• @yuanlai Try a numeric prefix argument to select the default-directory for shell-command. The key sequence is e.g.: C-- C-1 M-! Literally: Hold the control key down and press the "minus" key and the "1" key. Afterwards hold the Alt key down and press :. The actual number is irrelevant you can also input -9 if that is easier for you. Please read the answer carefully to understand what the difference between a positive and a negative prefix argument is. – Tobias Apr 17 at 0:54
  • when I run C-1 M-! and then type ls shell command, the result paste on my current working buffer. – yuanlai Apr 17 at 0:59
2

From elisp you can set default-directory temporarily and then run your shell command:

(let ((default-directory "/tmp")) 
    (shell-command "ls"))
  • Hard coding the file path and shell command might not as my expect, sorry. – yuanlai Apr 17 at 0:53
  • @yuanlai This is not your use-case, yes. But, maybe this answer is helpful for other users that stumble across this question. It is the Elisp answer to your question. The string "/tmp" is just an example. The general principle of locally binding default-directory is of importance. If you study the code from my answer you will see that I also used this technique. – Tobias Apr 17 at 1:13
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I execute all of my python code through the shell within Emacs. Here is how I do it.

Although it's not clear what specifically you're trying to call, I suspect that if you understand how this code works, you will be able to adapt it to your needs. Use the built-in Emacs help (C-h f and C-h v) to learn specifically what various parts of the code do.

Create a shell in which to send a command to

This function is basically a convenience wrapper around what @amitp has already posted. It first checks if a shell process currently exists, creating one if none does. It then sends the provided command argument to the shell and executes it, along with some repositioning of the cursor. (Essentially it pastes the command into the shell and presses <RET>.)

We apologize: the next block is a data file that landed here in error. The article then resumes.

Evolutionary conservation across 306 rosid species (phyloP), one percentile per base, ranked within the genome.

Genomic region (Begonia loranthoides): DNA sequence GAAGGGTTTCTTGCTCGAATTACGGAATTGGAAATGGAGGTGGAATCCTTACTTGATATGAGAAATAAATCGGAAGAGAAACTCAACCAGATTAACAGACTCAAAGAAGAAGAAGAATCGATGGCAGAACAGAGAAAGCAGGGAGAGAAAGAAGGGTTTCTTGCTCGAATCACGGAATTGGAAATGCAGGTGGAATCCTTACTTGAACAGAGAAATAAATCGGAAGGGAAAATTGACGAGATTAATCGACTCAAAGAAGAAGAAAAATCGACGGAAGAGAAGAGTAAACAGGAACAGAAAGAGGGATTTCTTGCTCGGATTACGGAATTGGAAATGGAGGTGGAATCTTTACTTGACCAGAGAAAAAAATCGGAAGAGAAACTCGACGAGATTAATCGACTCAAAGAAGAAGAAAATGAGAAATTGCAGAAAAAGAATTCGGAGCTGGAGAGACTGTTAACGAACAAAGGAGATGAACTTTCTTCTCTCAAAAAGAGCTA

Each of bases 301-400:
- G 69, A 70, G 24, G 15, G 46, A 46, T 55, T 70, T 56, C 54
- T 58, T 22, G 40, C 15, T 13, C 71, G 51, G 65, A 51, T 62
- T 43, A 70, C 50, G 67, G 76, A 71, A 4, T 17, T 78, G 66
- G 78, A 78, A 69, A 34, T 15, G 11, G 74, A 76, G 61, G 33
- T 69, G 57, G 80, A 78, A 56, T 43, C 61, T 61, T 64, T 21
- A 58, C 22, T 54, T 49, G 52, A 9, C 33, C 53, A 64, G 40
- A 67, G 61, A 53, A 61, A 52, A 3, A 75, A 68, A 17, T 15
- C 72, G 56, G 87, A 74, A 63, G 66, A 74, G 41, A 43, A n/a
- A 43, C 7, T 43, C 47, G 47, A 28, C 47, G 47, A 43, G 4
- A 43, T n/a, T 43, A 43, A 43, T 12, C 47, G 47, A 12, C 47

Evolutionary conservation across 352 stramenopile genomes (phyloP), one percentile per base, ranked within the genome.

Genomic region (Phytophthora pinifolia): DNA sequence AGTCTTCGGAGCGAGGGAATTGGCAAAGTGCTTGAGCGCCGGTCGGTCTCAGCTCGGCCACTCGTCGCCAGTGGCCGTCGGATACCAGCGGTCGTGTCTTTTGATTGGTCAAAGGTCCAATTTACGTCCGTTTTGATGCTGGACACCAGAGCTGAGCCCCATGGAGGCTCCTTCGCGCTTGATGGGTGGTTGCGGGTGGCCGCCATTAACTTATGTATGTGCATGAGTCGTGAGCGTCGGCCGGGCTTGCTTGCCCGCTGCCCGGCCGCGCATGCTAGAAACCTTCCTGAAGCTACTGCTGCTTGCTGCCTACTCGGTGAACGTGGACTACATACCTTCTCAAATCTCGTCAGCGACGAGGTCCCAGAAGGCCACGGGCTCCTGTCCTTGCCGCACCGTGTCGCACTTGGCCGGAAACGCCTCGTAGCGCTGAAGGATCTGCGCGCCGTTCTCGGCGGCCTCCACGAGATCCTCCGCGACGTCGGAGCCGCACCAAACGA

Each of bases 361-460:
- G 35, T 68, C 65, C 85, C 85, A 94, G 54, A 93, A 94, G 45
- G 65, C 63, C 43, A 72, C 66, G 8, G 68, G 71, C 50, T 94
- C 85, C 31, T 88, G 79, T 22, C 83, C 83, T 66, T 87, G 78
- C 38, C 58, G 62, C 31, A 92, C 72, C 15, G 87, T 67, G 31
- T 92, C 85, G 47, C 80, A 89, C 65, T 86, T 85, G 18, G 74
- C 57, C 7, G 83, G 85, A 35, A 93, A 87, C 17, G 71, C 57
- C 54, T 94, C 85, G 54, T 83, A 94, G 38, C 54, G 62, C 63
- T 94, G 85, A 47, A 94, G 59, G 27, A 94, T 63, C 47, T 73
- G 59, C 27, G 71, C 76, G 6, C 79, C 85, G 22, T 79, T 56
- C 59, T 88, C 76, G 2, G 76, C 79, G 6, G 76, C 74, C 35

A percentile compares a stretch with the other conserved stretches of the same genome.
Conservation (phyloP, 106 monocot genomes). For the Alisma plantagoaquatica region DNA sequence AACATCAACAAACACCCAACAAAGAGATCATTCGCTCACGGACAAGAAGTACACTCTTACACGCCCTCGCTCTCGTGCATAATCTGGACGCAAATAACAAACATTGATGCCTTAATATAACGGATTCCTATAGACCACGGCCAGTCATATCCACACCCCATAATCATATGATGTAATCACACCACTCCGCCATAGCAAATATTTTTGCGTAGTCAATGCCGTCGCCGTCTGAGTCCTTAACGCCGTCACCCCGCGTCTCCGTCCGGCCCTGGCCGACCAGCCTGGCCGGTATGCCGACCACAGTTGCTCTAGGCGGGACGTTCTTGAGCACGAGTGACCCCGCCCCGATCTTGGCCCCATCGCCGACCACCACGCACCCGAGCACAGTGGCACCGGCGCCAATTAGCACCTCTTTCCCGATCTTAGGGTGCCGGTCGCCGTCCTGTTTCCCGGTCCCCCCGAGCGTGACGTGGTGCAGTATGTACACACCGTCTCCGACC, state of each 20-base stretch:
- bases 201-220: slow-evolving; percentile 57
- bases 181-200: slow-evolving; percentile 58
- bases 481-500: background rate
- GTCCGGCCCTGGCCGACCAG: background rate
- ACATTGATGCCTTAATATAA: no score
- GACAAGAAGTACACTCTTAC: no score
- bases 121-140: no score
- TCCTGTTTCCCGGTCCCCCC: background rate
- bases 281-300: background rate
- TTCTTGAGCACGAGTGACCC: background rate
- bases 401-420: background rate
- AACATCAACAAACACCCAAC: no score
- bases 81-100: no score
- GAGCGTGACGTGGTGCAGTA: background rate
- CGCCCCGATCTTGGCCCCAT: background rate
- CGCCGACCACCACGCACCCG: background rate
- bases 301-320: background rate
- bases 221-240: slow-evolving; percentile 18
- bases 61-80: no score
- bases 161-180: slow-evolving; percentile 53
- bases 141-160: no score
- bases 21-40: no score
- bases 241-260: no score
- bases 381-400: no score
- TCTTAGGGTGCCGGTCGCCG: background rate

(defun my-sh-send-command (command)
      "Send COMMAND to current shell process.

    Creates new shell process if none exists.

    See URL `https://stackoverflow.com/a/7053298/5065796'"
      (let ((proc (get-process "shell"))
            pbuf)
        (unless proc
          (let ((currbuff (current-buffer)))
            (shell)
            (switch-to-buffer currbuff)
            (setq proc (get-process "shell"))
            ))
        (setq pbuff (process-buffer proc))
        (setq command-and-go (concat command "\n"))
        (with-current-buffer pbuff
          (goto-char (process-mark proc))
          (insert command-and-go)
          (move-marker (process-mark proc) (point))
          )
        (process-send-string proc command-and-go)))

Send a shell command using the currently visited file

I use python, so this function concatenates the current buffer name with a "python " prefix and sends it to the shell. Just change the "python " part in the (concat ...) statement to whatever you need.

    (defun my-buffer-file-to-shell ()
      "Send current buffer file to shell as python call."
      (interactive)
      (my-sh-send-command (concat "python " (buffer-file-name))))

In this case, the path is absolute and comes from buffer-file-name. If you need to execute the code in a different directory, you will need to modify the default-directory, as @amitp states. Note that default-directory is buffer local. You can read more about setting default-directory programmatically here.

Bind everything to a convenient key

I have a global shell command which runs the main project file and is bound to F7. If I want to run the currently visited file with python, I press S-f7.

    (global-set-key (kbd "<S-f7>") 'my-buffer-file-to-shell)